It did not take very long to read for a good reason: this is a really good book. After graduation, she spent a year studying in , , an experience that would later serve as the background for Morning Is a Long Time Coming the 1978 sequel to Summer of My German Soldier. Her parents are abusive monsters with no redeeming features, quite one-dimensional; her nanny is perfect in every way, really the Mammy stereotype, I felt. This was my very first book with any kind of true thoughts of romance in it. Even at the end she is still feeling misunderstood and alone, yet also strong enough to possibly make it on her own one day. Now, 12-year-old girls get crushes on young men who are too old for them all the time.
She doesn't look for excuses for them - she simply shoulders the responsibility for it she's not a good person and tries to make amends. It seems to be an almost instinctual response to almost any situation — one which, hopefully, she can outgrow. And I really didn't like the ending, not that I was expecting a Fairy-Tale-Happily-Ever-After ending - not at all! This book was required reading for our year and whilst a lot of other students groaned over required reading, I was always a bit enthusiastic about it. Turns out Patty Bergen is a fantastic young adult narrator, a girl who just may have the most wretched parents I've ever read about. I liked the setting and conflicts at home, especially with her father.
For moments or minutes I stood there. She is a rebel who refuses to stay silent. I was very interested to hear of Bette Greene's books being republished as e-books in an attempt to gain new readers. One day a train arrives carrying German prisoners of war. The main character Patty, lives with a dysfunctional family and an abusive father. Even though your parents are treating you bad, move somewhere that will change your life.
While patriotic feelings run high, Patty risks losing family, friends — even her freedom — for this dangerous friendship. The summer that Patty Bergen turns twelve is a summer that will haunt her forever. I am so very glad that I did just that. It is an amazing love story between a Jewish girl and an escaped German Soldier, it shows what they both with risk and how life during the war was for families. It was exciting, sad but not endlessly sad like so many Newbery's and beautiful. Jewish girl and German boy during the war? Her character is believable, it has internal conflict, and her character also has growth which is all the qualities needed to be round.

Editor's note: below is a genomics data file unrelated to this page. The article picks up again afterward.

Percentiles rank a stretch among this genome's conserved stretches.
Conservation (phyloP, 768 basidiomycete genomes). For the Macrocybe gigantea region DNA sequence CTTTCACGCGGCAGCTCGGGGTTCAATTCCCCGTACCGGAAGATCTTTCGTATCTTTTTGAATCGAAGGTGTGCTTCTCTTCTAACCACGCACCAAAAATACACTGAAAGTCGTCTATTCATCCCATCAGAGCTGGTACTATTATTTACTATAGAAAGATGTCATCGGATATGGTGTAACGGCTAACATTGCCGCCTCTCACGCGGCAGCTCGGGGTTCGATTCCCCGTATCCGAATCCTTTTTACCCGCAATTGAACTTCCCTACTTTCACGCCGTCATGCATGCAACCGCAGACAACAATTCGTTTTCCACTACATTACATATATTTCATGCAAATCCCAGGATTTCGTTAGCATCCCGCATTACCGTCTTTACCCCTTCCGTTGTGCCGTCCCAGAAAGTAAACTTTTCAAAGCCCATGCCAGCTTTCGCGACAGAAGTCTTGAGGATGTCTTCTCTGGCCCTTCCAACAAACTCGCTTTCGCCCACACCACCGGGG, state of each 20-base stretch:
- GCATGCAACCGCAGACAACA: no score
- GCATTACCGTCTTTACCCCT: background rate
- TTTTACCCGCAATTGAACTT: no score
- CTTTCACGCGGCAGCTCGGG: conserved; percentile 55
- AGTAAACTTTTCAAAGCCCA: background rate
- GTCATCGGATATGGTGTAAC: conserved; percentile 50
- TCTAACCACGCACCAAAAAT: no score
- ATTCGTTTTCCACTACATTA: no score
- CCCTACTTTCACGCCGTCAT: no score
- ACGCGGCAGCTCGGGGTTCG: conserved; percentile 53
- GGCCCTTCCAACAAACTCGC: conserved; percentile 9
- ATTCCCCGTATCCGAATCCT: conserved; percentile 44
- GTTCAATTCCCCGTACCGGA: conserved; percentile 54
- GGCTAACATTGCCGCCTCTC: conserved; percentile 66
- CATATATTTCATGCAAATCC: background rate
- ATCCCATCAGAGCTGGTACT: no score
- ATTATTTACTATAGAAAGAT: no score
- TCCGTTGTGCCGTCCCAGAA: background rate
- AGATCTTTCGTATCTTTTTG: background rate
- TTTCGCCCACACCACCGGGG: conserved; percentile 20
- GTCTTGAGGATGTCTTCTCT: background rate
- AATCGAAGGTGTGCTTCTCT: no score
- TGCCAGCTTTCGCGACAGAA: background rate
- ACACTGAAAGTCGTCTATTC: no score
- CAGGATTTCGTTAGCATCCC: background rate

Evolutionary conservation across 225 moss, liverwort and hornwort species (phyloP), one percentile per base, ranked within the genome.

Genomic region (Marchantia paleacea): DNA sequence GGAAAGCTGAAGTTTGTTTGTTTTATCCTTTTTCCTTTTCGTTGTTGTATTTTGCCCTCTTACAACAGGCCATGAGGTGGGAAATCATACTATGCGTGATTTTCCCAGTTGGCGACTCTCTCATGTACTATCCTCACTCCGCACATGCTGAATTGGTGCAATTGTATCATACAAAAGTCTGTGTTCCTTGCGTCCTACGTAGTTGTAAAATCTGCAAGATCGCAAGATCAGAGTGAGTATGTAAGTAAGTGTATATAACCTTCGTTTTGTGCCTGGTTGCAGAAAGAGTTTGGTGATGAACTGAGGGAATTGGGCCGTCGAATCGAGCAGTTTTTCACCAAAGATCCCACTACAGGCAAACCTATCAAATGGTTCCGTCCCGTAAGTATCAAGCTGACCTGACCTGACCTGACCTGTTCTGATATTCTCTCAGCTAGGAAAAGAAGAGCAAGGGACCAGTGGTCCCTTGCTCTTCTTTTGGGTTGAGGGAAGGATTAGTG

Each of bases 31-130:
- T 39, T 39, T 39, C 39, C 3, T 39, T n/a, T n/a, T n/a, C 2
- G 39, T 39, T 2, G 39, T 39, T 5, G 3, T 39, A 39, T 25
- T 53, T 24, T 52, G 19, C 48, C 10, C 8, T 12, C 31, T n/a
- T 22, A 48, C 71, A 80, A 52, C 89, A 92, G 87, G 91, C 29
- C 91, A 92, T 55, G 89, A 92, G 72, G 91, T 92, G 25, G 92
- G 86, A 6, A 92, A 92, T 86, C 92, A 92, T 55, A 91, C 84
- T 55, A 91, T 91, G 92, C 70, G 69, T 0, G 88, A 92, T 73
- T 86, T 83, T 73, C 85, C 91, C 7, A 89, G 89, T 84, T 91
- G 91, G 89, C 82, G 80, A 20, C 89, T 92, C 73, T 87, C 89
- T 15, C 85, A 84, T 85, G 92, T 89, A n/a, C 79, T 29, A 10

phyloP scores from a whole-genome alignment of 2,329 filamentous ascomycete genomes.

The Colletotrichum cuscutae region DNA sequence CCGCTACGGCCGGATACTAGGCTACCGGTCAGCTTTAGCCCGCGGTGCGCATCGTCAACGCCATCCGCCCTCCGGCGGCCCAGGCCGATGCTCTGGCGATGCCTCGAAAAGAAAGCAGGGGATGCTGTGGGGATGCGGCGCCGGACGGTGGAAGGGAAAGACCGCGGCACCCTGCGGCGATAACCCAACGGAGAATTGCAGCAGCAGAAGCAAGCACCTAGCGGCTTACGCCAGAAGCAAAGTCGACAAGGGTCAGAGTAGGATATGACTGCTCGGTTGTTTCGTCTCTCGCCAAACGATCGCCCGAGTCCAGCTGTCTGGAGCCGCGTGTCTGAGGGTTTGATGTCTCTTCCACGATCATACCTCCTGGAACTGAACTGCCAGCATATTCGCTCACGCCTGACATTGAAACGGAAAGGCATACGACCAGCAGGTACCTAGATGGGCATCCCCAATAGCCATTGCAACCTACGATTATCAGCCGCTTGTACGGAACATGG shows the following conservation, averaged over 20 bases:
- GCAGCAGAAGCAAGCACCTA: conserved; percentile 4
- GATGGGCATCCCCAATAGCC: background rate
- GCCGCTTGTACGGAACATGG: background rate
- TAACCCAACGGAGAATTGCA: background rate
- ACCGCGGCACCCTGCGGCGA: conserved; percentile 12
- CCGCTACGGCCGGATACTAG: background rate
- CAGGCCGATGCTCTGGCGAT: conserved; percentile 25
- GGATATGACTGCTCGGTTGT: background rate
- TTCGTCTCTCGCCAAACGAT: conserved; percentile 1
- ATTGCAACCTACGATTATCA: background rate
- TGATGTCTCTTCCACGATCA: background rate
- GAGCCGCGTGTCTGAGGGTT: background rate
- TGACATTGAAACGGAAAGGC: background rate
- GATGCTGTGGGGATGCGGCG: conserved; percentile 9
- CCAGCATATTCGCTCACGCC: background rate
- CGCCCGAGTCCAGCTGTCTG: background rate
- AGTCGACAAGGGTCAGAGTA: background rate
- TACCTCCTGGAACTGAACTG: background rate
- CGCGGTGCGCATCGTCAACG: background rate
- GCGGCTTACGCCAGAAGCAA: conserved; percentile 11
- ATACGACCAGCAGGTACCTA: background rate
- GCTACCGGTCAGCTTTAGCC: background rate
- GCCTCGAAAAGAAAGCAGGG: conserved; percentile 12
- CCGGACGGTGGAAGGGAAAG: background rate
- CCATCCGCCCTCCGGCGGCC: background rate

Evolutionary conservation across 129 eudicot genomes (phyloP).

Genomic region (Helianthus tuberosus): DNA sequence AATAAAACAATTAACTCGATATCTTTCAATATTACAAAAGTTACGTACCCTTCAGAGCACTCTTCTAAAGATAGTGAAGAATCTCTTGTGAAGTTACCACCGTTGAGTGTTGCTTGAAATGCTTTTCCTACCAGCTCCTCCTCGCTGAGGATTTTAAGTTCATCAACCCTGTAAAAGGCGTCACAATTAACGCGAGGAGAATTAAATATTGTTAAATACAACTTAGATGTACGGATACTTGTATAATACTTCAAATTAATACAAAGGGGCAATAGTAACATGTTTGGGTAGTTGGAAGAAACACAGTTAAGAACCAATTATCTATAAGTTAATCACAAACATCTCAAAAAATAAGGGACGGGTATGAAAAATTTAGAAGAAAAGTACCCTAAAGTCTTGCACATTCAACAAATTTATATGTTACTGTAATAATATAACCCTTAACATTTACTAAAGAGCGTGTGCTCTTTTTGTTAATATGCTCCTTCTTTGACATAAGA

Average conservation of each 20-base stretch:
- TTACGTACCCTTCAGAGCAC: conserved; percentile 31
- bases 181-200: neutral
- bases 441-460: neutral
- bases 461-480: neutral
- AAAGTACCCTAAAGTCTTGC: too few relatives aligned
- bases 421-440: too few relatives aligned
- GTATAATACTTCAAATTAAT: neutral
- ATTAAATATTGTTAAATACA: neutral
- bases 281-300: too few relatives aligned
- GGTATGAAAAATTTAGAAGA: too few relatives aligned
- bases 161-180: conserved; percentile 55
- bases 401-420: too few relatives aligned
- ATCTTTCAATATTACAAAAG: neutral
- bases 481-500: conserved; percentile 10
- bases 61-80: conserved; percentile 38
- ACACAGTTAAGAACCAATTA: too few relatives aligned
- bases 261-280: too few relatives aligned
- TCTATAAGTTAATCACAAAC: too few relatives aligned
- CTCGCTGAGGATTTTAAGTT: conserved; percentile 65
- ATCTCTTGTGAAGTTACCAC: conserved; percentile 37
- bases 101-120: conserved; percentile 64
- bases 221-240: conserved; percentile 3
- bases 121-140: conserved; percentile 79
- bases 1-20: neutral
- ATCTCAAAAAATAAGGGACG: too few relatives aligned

She's frustrated with her mother's constant criticism and her father's violence. There is talk of love from Patty's point of view, but I don't think it's a romantic love at all. The reason why I even picked this up is because I've never read it, and when I saw it in the library some sorts of light bulbs went off in my head. The ending, while not happy, did contain a grain of hope for Patty's future, and I couldn't help but think that it was ripe for a sequel. Anton relates to Patty in ways that her mother and father never can.
Patty makes up her mind to go with him but he will not agree to this. Few authors that I have read are capable of evoking such emotional response as what is brought forth in these pages. These notes were contributed by members of the GradeSaver community. I'm sure this wouldn't have bothered me at all as a 12-year-old reader, but as the mother of a 13-year-old girl, it jumped right out at me. Is this a sad book? A hooray to any teacher who introduces a young person to this brilliant accomplishment.
Anton Reiker, the German Soldier, is part of that facet; his point of view is not only as a grateful recipient of her help but as someone who sees what the rest of her life is doing to her. Mostly dull dialogue between the two characters. But she never could have imagined that her summer would be so memorable. What is the author trying to say? I wanted to slap the crap out of Patty's parents. I was forced to read this book in 8th grade along with George Orwell's 'Animal Farm'. But to Patty, a young Jewish girl with a turbulent home life, one boy in particular becomes a friend. I am currently a freshman in college and have read many love stories since Summer of My German Soldier, but this book still stands out in my memory.
She tells him she's Jewish and he is shocked. It was like watching my very own life raft floating away towards the open sea. Patty is very sympathetic as the heroine and first-person narrator of the story. Anton is a very polite, gentle young man with a very reflective, perhaps even philosophical bent. But to Patty, a young Jewish girl with a turbulent home life, one boy in particular becomes a friend.
Fact 2 I can't believe it's taken me this long to find this book. It may be a little dated, but Patty is a wonderful narrator, and I will look forward to reading the sequel soon. But she never could have imagined that her summer would be so memorable. You will get out of your horrible family and this awful town and have a life you will enjoy. English: Portrait of Bette Greene in her Boston, M. Anton relates to Patty in ways that her family never can. She is 12 and he is 22, so nothing inappropriate ever happened.